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Building Sidebars with HTML 5`s Aside Element

In this fourth part of the series, I introduce you to the aside element. It comes in handy for quickly defining a sidebar within an HTML 5 document, while preserving its precious and valuable semantic meaning.

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By: Alejandro Gervasio
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April 27, 2010
  1. · Building Sidebars with HTML 5`s Aside Element
  2. · Review: defining footers in HTML 5 using the footer element
  3. · Creating sidebars in HTML 5 with the aside element
  4. · Adding a footer to the previous web page

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Building Sidebars with HTML 5`s Aside Element
(Page 1 of 4 )

It's fair to say that HTML 5 as a standard W3C specification remains in an undefined state (at least at the time of this writing). Nevertheless, itís worth taking a close look at the handy features that come packaged with this newer version of the language and learn right now how to take advantage of their functionality, even though most modern browsers donít offer reliable support for them yet.

In consonance with this idea, in previous parts of this article series I offered a quick introduction to using some of the most relevant elements that come bundled with HTML 5. These included, among other things, the <header>, <nav> and <footer> tags, which allowed you to easily define the layout of a document without having to use a bunch of generic divs. In addition, I explained how to use the <section> element, which lets you define several sections on a web page with a strong semantic meaning.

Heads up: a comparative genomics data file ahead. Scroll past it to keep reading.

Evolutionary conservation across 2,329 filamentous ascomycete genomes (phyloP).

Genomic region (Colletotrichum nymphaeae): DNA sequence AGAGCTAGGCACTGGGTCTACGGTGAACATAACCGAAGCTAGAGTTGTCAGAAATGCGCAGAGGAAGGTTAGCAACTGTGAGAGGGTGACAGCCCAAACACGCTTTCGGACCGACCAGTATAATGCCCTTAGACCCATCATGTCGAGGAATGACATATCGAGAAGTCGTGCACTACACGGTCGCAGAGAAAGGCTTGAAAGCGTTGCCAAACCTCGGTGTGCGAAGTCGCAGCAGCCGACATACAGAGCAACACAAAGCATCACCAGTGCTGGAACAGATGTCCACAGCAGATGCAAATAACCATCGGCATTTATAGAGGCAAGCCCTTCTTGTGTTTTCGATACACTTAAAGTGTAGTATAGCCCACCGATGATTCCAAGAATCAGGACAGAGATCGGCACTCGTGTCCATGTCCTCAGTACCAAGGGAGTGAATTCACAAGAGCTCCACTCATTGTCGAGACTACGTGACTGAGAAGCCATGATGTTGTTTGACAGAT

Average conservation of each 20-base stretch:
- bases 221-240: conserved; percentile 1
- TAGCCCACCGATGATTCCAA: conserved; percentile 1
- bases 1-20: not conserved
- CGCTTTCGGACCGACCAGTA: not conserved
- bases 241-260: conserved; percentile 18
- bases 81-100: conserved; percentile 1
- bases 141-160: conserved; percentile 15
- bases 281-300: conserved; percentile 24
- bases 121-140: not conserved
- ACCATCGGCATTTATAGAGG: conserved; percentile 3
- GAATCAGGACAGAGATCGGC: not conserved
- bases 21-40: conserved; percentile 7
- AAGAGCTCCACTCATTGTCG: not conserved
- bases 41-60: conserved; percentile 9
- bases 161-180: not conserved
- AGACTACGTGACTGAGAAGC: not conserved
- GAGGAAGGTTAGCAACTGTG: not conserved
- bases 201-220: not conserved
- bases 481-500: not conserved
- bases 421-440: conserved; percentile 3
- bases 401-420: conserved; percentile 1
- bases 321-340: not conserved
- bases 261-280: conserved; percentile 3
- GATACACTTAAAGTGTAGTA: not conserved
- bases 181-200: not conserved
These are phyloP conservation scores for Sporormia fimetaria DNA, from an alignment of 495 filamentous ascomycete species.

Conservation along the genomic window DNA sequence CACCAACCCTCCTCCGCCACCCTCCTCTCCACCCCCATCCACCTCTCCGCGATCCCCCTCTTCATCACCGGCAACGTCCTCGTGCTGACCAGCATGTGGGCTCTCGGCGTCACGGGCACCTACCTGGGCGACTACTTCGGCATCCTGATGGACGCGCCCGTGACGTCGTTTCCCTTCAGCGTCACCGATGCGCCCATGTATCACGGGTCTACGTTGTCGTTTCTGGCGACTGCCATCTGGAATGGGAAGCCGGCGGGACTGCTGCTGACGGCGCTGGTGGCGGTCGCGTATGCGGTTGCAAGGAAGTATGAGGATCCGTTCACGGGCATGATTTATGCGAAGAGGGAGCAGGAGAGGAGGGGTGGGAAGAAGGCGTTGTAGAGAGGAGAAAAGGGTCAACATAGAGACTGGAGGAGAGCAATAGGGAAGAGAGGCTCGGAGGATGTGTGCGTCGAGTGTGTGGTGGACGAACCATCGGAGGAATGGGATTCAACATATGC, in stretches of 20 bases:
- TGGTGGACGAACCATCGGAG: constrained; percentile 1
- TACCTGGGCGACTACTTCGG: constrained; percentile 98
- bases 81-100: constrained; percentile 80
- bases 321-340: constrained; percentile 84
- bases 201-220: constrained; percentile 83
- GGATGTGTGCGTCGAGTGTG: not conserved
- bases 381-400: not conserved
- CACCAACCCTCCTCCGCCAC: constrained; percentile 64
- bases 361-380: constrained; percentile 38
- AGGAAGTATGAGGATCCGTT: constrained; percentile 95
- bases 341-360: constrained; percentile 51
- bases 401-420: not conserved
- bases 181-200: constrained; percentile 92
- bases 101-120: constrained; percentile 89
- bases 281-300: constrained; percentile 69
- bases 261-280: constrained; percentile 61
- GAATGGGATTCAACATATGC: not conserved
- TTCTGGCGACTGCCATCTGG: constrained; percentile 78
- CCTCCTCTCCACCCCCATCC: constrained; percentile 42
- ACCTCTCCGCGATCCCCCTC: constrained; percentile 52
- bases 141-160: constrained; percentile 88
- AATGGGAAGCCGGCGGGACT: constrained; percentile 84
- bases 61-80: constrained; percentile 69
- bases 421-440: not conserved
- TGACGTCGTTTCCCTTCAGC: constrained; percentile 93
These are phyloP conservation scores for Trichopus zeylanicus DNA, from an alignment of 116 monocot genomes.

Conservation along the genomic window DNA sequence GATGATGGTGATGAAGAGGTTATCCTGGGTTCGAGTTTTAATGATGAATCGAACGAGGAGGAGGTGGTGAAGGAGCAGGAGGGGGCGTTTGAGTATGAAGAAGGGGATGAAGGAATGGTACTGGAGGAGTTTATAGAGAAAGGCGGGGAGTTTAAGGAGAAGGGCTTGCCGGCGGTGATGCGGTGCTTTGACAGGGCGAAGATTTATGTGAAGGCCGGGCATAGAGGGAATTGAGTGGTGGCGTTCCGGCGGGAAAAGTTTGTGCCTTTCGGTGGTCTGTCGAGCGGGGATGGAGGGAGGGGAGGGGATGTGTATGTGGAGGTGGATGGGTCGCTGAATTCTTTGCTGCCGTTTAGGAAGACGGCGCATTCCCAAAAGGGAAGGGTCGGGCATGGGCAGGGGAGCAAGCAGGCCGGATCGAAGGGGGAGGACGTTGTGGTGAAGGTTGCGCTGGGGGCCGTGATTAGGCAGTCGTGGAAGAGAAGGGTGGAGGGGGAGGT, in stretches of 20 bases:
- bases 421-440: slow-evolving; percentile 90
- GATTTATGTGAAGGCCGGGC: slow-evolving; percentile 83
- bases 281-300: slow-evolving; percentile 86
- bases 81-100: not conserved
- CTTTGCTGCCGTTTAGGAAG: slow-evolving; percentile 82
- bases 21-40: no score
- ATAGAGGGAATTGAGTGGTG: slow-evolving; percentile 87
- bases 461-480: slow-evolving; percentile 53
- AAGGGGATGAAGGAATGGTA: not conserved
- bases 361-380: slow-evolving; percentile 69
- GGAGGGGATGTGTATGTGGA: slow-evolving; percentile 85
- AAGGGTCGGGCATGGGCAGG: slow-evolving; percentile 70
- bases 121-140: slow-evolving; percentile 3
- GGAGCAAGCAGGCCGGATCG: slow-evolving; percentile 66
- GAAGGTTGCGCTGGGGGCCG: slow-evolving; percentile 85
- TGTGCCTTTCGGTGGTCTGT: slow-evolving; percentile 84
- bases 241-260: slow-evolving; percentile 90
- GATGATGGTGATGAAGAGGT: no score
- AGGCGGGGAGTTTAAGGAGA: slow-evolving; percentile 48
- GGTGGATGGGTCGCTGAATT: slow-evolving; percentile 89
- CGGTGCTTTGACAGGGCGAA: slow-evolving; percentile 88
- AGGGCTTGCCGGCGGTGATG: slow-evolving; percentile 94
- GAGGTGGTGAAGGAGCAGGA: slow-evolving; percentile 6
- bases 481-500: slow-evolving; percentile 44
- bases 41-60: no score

Undoubtedly, all of the elements covered so far illustrate the efforts of the W3 Consortium to create a more thorough specification that lets web designers build more semantic and cleaner documents with only minor hassles.

As I demonstrated in preceding parts of this series, HTML 5 comes equipped with a group of specific tags that can be used for building the layout of a web page in an extremely straightforward fashion. The aforementioned <header>, <nav> and <footer> elements are good examples of this ability. However, itís important to say that the language also includes another handy tag called <aside> which has been specially conceived for defining semantic sidebars on a web page. Therefore, in the course of the following lines Iím going to show you how to work with the <aside> element, as usual by means of a decent variety of easy-to-follow code samples.

Are you ready to learn how to define sidebars in HTML 5 in a few simple steps? Them click on the link below and start reading!

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